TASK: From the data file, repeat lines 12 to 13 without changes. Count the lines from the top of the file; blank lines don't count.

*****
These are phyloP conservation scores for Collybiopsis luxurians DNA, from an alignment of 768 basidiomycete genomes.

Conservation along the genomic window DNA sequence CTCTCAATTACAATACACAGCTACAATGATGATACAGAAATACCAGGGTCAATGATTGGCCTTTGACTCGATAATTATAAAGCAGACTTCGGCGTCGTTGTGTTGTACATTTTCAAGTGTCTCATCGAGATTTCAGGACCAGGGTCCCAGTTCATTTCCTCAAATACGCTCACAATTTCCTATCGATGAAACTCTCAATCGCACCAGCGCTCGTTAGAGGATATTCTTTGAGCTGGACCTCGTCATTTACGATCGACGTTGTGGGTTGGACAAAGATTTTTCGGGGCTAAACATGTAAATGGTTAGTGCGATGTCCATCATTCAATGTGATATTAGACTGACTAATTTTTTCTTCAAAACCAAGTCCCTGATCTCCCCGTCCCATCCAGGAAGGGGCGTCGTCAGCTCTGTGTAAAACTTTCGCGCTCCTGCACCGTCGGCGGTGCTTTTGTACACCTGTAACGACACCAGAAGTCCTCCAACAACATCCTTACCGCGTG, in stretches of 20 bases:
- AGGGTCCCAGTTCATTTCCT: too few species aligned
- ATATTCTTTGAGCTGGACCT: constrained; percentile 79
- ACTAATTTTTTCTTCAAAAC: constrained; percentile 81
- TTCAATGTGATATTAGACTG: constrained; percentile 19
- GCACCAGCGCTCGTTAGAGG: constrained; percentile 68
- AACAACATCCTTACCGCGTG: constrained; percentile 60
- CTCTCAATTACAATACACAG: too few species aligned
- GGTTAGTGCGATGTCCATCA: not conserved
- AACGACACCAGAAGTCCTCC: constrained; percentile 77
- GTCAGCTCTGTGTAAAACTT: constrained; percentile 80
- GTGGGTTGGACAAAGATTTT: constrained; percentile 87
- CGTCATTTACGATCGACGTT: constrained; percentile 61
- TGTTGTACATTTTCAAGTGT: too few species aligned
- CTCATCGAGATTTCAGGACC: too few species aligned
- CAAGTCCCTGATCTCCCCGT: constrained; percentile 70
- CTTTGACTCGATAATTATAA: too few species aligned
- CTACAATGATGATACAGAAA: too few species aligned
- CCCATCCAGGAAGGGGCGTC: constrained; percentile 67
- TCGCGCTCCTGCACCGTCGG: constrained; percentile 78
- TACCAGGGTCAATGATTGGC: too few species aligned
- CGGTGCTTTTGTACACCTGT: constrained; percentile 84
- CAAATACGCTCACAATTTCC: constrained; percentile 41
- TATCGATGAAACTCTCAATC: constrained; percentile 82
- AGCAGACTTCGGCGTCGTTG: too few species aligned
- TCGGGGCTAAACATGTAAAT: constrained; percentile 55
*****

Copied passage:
- GTCAGCTCTGTGTAAAACTT: constrained; percentile 80
- GTGGGTTGGACAAAGATTTT: constrained; percentile 87